This is a self-directed process using a problem-solving strategy where the teacher supports the student in identifying and setting goals, developing an action plan to achieve the goals, monitoring progress, and revising the action plan or goals as needed.

The Shrub Oak Vocational Program

Principles and practices derived from UDT serve as the framework for the Shrub Oak Employment Intervention System (EIS). Staff members move students toward attaining vocational and career goals through customized support to address specific needs and cognitive styles, while providing functional job-skill training and continuing to build self-determination competence.

Shrub Oak’s EIS is drawn from state-of-the-art knowledge about needs of persons with ASD. The following elements are featured throughout our EIS:

  1. Work internship experiences in settings that take into account students strengths as well as challenges, such as executive dysfunction, concrete thinking, rigidity, and social challenges
  2. Self-determination competence development activities leading to job identification, which takes into account talents and skills that may have been developed and honed to high levels through interests in specific topics
  3. Modeling and video presentations that take into account unique learning and behavior characteristics associated with ASD (e.g., difficulty with abstract concepts, trouble with fast-paced instructions, preference for well-organized presentation)
  4. Participation in individual work, cooperative tasks, and technology-driven activities that take into account social interaction challenges (e.g., difficulty with generalization of learned behaviors to new situations, desire to have friends but difficulty taking initiative or acting reciprocally, difficulty understanding expectations in cooperative group situations)
  5. Use of technology to enhance performance, and
  6. Reflection and evaluation through self-assessment to look at consequences of one’s actions, as well as interpretation of, and response to, one’s acts by others.
Vocational learning

In sum, Shrub Oak’s unique curriculum accommodates sensory, cognitive, and behavioral characteristics, with emphasis on building skills for life-long success, including executive functioning, self-regulation of behavior, information processing, and social interaction.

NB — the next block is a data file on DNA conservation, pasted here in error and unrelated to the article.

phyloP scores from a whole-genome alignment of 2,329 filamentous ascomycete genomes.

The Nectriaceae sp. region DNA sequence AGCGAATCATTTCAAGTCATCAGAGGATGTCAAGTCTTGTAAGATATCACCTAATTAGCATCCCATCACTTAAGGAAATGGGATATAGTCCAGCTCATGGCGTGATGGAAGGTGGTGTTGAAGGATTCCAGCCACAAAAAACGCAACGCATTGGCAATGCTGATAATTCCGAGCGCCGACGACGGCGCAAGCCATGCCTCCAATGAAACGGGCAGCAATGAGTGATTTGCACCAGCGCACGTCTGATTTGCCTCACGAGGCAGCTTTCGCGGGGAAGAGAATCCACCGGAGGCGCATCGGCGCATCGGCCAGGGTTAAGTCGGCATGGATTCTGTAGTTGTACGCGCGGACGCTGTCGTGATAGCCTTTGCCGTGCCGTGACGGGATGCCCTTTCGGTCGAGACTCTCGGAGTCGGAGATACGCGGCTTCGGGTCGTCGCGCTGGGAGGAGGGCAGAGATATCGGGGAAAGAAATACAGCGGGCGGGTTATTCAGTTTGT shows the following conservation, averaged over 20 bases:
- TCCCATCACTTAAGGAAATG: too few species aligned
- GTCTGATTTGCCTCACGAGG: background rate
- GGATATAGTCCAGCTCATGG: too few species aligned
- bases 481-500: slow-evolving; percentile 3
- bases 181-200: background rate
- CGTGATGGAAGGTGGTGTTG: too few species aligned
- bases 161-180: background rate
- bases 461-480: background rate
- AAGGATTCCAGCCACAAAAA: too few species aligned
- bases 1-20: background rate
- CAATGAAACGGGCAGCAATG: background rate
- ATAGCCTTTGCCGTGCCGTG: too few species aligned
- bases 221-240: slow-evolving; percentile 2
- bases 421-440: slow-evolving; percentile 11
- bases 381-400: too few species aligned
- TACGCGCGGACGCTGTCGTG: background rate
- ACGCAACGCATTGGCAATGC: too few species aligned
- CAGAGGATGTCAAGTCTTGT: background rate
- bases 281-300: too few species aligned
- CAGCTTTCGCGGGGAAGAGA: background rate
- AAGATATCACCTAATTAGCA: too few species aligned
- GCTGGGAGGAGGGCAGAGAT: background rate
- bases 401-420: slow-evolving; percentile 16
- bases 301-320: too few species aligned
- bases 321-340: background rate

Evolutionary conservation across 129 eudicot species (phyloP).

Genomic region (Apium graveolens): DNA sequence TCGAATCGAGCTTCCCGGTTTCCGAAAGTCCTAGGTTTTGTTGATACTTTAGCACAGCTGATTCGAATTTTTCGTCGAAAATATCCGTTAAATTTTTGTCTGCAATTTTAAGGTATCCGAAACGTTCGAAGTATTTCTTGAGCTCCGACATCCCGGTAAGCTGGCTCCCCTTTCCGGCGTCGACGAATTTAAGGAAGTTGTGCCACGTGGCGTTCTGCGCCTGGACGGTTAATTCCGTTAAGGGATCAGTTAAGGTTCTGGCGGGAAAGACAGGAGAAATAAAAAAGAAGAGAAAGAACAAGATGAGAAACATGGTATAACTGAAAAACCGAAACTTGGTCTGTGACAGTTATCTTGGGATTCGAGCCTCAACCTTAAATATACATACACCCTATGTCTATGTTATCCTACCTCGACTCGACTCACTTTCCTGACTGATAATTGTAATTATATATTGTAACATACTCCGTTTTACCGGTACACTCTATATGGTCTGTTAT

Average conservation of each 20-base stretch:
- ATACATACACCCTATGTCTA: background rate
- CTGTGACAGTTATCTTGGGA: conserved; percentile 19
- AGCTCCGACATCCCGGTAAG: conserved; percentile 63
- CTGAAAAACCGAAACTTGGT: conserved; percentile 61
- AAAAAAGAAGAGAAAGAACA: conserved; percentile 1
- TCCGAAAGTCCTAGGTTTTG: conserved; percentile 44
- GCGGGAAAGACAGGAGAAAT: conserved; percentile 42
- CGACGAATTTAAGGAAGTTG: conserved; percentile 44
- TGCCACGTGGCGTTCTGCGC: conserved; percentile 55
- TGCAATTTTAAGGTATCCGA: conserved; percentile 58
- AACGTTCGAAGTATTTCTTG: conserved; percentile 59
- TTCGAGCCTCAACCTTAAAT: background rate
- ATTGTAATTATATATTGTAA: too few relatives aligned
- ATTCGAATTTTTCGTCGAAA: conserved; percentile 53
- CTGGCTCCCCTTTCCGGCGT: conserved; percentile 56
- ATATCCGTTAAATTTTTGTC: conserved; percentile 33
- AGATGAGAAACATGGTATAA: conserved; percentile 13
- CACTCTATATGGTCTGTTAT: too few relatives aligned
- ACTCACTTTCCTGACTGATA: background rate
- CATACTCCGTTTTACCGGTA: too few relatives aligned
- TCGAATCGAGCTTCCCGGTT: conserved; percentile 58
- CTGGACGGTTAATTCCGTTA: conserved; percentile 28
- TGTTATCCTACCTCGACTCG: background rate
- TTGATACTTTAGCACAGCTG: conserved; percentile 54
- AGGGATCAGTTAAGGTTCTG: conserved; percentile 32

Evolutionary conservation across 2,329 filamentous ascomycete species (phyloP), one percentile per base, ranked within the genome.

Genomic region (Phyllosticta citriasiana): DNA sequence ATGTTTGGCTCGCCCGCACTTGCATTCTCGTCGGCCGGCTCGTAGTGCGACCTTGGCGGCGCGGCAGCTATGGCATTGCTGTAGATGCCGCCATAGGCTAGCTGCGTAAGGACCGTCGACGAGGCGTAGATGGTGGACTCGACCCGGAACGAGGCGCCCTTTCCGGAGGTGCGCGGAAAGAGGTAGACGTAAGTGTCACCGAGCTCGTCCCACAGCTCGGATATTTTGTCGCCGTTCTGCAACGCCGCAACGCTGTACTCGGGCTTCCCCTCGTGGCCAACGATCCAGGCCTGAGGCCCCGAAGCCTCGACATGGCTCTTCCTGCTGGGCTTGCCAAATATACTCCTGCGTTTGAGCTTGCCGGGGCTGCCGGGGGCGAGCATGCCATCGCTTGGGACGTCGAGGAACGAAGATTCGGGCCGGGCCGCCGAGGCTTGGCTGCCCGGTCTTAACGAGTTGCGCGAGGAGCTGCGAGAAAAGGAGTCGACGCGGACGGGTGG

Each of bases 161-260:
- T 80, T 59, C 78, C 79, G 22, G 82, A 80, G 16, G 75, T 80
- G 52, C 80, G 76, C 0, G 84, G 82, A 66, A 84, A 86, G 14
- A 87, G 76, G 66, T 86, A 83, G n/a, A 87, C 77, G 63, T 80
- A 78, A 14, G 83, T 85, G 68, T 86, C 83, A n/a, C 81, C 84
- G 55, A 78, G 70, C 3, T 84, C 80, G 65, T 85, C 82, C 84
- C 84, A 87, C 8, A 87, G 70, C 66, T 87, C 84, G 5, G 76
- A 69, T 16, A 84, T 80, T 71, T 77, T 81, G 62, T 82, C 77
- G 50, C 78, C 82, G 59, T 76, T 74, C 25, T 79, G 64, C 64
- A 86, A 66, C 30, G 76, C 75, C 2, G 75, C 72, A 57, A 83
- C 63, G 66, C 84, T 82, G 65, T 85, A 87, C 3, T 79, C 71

The education curriculum is innovative in its combined utilization of UDT and SDMLI, both of which have been supported in efficacy studies and have been shown to improve learning outcomes. By extending use of SDMLI and UDT into a strength-based education setting, student outcomes can be significantly improved, leading to increased independence and success.

Modules That Guide Shrub Oak Teaching Staff

Module Title Overview Sample Tasks
Authentic Inclusion of Student and Family Individuals with ASD, teaching and clinical staff, and family members explore and identify learning goals
  • Interactive meetings including family partners, staff, and other members of support network
  • Students actively engage and self-advocate; accessing needed services, navigating school and community, and resolving problems and obstacles
Functional Academic Assessment Focus on translation of academics into meaningful life learning
  • Utilize tools to assess individuals’ academic levels and goals with regard for support needs in the context of a therapeutic school environment
  • Support decision-making across domains of independent living, social interaction, academics, employment, physical/environment, thinking and communicating, and social/behavioral
Transition Planning Universal Design used to build on individual strengths rather than deficit-based model
  • Strategies and steps to enable students to transition to the next setting in their development, whether headed for further education or employment
Relationship- Based Strategies Build positive supports and relationship-based approaches to deal with challenging situations in school and community
  • Focus on positive behavior supports and relationships to build adaptive behavior and resolve issues in school and community-based settings
  • Specific instructional and clinical interventions customized to the individual, their support system, and local environment
  • Relationships with peers
Self-Determination Competence Phases of SDLMI (identify goal, work toward goal, adjust plan or goal)
  • Person-centered planning utilized to facilitate choice-making and goal setting
  • Train clinicians, residential staff, peers and others in techniques to build self-advocacy competency
Community-Based Engagement Teach universal skills and generic behaviors vital for successful adult life – school, community, family, employment
  • Plan and implement strategies to foster ability to self-regulate, attend to and complete tasks, follow directions, organize activities, manage time efficiently, and work cooperatively with others
  • Develop skill in navigating community resources
Independent Living Skills for Community Participation and Job Success Requisite independent living skills for job success and quality of life will be identified
  • Build skill in managing tasks related to financial budgeting, laundry, personal hygiene, time management, meal preparation, being on time, and home cleanliness
  • Use of leisure time and recreational activities